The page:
“I prefer the questions in writing,” she says, and quickly walks away, saying she needs to thank Stonewall members for their endorsement.
A few moments later, Horvath, a one-time member of the College Republicans Club at the University of Notre Dame, who endorsed George W. Bush during his successful 2000 presidential campaign, acts as if this reporter is not standing in front of her, instead looking up and around. Land stands a few feet away with a worried look on her face, monitoring the situation.
Before Horvath can utter a word, campaign manager Dante Atkins steps in and offers to set up an interview, saying the councilwoman's duties on the trail give her little time to do phone interviews.
Ultimately, Horvath, who until very recently had a campaign website that gave only information about the endorsements she's received and nothing about her positions on various issues, provided a number of prepared answers via e-mail.
The Weekly asked her opinion about a recent bombshell op-ed published by the WeHo News website and written by her colleague, Councilman John Duran. He wrote: “I am beginning to sense a struggle at the core of West Hollywood between our past and our future. It is a cultural battle. It is a fight for the city's soul.”
Horvath's prepared answer says nothing: “I agree that West Hollywood is unique, colorful and creative and we should strive to keep it that way. I am proud of our history and diversity and openness. I do not believe, though, that hyperbole benefits any of us.”
She took part in her own brand of hyperbole two weeks earlier, at a West Hollywood/Beverly Hills Democratic Club meeting, condemning political division in West Hollywood by invoking the killing spree that left Arizona Congresswoman Gabrielle Giffords with a brain injury. “We cannot be divided!” she warned.
Land, who does have a campaign website and has served four one-year terms as mayor, also responded to e-mail questions. Asked why voters should support her, Land writes: “I have a long and successful history of involvement in West Hollywood as an activist and as a member of the City Council. I have played a leadership role in helping to transform West Hollywood from a neglected part of unincorporated Los Angeles County to a thriving and creative city with a strong sense of community involvement.”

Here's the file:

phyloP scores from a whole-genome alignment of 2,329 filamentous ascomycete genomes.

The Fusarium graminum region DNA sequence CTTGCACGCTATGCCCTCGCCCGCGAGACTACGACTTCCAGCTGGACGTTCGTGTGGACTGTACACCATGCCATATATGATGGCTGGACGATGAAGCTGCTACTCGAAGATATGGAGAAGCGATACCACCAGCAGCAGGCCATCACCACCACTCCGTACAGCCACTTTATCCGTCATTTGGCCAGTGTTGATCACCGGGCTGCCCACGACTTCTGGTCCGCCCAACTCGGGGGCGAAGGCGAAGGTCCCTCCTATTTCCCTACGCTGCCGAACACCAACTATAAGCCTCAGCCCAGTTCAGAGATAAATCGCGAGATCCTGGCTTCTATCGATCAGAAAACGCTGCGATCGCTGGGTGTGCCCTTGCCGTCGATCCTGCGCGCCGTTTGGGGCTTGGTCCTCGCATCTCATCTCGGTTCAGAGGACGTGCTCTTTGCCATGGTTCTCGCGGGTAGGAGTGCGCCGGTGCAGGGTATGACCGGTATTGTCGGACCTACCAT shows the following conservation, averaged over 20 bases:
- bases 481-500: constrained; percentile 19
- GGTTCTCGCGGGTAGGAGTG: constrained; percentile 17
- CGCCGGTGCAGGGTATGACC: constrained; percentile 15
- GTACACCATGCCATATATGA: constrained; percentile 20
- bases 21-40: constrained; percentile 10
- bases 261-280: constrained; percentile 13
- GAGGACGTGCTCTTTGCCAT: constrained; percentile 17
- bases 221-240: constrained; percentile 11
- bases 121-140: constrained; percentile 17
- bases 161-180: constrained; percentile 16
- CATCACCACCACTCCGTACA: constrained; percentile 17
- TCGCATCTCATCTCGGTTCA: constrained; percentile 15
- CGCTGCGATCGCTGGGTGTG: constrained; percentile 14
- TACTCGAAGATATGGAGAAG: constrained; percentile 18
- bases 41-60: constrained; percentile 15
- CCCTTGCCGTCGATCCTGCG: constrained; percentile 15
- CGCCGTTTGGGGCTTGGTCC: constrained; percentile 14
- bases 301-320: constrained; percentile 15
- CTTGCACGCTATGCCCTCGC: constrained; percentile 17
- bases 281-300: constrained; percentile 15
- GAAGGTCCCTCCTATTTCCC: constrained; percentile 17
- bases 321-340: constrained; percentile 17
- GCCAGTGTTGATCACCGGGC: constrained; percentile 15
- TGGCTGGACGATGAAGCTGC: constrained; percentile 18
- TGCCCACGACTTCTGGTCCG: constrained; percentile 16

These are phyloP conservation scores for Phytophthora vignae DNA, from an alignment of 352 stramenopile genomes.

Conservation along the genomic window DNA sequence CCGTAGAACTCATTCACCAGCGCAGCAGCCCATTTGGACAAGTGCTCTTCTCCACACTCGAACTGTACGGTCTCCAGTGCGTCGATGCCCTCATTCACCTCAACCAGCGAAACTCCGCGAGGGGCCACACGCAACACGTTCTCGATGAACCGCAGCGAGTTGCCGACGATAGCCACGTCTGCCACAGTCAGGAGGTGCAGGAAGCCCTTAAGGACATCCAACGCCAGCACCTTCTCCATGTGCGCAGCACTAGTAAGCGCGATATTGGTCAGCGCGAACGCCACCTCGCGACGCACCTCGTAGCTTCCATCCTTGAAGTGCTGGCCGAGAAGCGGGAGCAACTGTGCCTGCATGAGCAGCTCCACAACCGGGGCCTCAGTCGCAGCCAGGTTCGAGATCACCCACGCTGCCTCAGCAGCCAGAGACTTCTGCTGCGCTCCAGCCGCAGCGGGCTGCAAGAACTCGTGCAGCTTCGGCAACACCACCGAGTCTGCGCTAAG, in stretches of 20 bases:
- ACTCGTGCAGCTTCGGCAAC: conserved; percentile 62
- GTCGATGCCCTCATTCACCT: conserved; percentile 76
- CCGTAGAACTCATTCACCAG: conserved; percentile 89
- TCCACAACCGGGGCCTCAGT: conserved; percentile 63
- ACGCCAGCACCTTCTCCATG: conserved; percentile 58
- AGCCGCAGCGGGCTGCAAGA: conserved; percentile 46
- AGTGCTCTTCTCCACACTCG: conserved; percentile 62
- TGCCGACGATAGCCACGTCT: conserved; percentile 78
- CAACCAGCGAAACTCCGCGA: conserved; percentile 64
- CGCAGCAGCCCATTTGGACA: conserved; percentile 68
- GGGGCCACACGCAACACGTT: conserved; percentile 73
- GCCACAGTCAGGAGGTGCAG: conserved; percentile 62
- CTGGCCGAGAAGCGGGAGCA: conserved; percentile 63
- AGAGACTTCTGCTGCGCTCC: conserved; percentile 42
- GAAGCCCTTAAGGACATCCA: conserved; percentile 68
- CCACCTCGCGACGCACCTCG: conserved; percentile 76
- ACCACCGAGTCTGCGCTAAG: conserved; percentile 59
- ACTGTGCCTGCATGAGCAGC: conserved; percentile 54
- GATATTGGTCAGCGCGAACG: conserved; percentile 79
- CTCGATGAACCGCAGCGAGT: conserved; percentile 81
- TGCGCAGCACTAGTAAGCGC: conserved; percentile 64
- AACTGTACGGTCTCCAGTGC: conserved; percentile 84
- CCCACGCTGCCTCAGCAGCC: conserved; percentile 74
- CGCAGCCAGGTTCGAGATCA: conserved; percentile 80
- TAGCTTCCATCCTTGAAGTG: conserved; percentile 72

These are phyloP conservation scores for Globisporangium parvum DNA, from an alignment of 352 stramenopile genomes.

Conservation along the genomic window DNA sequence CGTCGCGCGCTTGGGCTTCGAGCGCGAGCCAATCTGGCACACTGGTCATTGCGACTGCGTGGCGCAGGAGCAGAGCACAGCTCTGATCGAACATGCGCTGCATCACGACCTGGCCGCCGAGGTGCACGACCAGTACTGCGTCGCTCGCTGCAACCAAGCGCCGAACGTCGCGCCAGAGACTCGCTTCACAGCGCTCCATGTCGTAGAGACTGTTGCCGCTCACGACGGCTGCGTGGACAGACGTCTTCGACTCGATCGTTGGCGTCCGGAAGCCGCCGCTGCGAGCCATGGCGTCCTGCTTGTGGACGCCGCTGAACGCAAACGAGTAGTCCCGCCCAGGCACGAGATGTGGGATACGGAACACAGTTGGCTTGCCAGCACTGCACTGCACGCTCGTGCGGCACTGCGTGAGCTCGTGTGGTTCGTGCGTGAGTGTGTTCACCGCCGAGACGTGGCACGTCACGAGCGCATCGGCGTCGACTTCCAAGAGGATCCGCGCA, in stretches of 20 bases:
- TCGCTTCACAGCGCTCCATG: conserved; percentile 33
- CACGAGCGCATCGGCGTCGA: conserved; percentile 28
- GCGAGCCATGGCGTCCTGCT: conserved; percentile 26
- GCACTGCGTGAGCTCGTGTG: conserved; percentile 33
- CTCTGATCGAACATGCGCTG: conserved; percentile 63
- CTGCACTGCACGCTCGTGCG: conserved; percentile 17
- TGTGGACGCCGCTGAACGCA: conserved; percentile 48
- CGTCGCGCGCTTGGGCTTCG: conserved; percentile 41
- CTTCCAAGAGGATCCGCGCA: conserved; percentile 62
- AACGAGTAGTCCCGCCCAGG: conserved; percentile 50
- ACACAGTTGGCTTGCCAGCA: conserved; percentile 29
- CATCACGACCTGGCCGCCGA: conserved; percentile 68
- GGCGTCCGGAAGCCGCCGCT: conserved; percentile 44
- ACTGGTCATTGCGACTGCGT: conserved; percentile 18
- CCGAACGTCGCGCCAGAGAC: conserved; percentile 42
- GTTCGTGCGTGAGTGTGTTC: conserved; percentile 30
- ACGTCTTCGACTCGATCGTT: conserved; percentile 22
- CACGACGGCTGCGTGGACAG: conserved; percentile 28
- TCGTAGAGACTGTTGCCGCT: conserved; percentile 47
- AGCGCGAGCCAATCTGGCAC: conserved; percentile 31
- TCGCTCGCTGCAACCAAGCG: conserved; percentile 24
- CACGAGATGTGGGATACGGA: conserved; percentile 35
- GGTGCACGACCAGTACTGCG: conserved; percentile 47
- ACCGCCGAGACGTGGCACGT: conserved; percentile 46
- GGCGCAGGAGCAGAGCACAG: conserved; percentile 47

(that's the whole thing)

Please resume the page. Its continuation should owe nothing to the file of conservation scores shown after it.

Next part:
Unlike nearly all of the challengers, incumbents Heilman, Land and Horvath have refused to do voter meet-and-greets, events at which anyone can meet with candidates face to face at a restaurant or bar, no campaign contributions necessary, and can ask any questions they like. Team Heilman's campaign consultant Skelton says it was a “tactical decision” to not hold these voter-friendly meetings because it takes too much time and effort to get people to come to them. “It's not because they're afraid to talk with the public,” Skelton quickly offers.
A source close to City Hall says Team Heilman is running scared. “I've never seen them this desperate,” says the source, who insists on anonymity due to the threat of political payback in the tiny city. “They feel they're under attack and they're going to lose.”
The source notes, “They feel they're entitled to their seats, and for John D'Amico to challenge them is unacceptable. They feel they're the only ones who can govern.”
D'Amico, who's been endorsed by Councilman John Duran, is considered the front-running challenger by many West Hollywood insiders. A different anonymous source attached to the West Hollywood political establishment tells the Weekly the D'Amico candidacy has made it a “complicated election” for the in crowd.
A sense of entitlement among longtime incumbents is not uncommon, says Stern of the Center for Governmental Studies. In a democratic society where elected officials are supposed to serve the public and not the other way around, Stern says, “It shouldn't be your seat. It should be anybody's seat.”